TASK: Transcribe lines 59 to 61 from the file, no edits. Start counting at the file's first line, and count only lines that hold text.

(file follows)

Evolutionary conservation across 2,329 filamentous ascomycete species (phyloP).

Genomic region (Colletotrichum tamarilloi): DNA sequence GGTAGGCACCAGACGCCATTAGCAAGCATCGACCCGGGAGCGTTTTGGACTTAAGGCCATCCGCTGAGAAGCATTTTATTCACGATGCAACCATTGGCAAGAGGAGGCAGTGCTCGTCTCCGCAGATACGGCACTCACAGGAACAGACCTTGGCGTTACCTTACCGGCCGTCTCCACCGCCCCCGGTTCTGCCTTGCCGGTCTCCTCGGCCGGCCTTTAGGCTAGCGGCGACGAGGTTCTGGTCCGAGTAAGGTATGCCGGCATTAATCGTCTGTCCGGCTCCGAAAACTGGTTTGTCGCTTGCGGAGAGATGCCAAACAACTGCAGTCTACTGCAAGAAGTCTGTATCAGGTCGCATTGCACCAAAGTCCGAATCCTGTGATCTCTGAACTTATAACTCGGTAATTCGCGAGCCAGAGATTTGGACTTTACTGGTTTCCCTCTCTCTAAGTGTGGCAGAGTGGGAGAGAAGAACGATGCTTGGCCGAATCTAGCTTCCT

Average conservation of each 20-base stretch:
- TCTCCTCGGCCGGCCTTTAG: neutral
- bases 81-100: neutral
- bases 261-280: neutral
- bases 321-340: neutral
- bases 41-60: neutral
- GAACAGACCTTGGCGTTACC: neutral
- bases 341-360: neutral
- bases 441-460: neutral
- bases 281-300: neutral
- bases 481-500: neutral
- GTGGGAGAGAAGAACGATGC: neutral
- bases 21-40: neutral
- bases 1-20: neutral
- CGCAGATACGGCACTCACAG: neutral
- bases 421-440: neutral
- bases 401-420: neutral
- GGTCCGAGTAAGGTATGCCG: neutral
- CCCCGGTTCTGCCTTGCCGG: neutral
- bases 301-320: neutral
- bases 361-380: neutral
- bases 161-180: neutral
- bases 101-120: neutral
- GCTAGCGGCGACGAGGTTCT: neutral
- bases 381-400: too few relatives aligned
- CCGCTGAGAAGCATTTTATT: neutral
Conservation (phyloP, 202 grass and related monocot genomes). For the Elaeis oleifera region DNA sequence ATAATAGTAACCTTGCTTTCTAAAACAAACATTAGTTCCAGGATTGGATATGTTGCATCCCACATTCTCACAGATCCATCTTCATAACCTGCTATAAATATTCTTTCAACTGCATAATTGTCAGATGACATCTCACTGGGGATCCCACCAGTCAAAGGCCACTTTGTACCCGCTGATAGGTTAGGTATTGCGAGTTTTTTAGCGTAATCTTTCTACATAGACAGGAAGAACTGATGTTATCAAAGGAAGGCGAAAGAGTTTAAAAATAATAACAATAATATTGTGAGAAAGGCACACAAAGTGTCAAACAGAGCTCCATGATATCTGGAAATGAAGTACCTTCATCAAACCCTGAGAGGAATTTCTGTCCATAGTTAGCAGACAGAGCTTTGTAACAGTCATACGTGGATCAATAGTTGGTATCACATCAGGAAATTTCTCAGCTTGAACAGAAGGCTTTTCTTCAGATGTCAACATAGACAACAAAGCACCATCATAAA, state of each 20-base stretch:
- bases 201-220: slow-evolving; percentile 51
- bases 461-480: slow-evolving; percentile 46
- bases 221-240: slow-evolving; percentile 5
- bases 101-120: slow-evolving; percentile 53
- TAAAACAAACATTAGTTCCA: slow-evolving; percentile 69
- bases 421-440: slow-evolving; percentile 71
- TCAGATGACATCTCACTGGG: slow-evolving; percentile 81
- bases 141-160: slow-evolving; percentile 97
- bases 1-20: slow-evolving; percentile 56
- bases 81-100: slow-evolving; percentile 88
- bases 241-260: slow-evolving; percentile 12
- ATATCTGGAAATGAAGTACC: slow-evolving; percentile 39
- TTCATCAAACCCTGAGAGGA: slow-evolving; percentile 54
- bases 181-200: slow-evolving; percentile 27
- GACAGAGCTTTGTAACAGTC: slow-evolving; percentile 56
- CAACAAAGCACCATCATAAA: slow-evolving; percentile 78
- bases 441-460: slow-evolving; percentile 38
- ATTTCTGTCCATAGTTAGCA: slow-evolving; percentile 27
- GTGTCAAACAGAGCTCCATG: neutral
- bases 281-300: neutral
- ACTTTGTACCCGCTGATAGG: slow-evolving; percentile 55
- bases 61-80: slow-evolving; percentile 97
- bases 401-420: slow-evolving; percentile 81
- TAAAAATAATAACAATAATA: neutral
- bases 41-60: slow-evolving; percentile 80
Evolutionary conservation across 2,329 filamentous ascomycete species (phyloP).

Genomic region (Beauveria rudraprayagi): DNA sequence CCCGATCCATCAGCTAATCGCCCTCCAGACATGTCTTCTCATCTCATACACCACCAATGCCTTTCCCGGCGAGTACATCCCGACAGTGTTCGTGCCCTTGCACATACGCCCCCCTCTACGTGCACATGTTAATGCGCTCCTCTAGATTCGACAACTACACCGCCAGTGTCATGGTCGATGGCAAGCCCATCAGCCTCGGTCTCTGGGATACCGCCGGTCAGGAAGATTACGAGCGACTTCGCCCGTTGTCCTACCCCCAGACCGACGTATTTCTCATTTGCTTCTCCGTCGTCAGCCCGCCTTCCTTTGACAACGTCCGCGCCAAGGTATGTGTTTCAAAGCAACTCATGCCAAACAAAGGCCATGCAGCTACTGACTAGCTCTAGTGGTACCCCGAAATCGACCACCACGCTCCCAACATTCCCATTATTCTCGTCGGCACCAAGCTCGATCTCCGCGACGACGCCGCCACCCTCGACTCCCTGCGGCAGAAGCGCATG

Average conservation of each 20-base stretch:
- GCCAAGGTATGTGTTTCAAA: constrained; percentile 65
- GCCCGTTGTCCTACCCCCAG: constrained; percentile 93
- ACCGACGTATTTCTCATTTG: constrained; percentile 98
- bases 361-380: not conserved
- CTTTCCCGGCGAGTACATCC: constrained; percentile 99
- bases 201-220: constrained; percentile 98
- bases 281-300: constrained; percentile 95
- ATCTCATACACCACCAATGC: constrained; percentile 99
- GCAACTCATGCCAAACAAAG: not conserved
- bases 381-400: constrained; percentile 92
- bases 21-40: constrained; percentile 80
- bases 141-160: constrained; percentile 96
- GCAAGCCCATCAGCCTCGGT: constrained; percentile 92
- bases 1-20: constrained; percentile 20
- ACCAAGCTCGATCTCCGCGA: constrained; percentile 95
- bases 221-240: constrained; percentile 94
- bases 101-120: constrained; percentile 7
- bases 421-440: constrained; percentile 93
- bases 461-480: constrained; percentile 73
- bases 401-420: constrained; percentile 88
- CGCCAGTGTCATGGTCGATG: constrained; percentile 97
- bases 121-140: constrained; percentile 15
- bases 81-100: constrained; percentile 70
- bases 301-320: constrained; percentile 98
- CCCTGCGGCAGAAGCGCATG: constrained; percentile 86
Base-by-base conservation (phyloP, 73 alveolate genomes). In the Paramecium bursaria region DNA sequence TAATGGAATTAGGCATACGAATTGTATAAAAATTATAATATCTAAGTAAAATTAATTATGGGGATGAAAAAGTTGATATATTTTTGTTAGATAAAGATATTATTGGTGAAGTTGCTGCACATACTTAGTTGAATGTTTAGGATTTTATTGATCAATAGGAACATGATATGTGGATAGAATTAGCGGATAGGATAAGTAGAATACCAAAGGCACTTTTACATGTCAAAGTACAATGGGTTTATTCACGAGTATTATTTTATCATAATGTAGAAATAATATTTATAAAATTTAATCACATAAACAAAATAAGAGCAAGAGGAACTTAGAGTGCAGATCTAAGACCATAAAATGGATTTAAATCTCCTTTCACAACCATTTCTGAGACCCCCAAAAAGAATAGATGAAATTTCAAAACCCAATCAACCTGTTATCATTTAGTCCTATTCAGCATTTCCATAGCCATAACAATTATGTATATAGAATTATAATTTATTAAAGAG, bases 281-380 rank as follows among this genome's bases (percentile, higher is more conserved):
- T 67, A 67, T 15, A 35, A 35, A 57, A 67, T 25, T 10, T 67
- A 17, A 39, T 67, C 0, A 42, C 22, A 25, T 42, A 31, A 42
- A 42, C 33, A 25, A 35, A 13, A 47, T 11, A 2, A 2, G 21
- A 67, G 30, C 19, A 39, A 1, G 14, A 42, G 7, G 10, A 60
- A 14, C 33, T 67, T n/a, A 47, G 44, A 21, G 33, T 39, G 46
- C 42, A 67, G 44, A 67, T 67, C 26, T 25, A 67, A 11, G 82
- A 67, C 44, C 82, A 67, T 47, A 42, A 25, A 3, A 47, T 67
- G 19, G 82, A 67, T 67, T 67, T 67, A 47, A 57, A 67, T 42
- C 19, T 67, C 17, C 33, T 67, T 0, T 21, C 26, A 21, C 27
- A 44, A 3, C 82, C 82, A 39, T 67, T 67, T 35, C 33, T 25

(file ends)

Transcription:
- GCCCGTTGTCCTACCCCCAG: constrained; percentile 93
- ACCGACGTATTTCTCATTTG: constrained; percentile 98
- bases 361-380: not conserved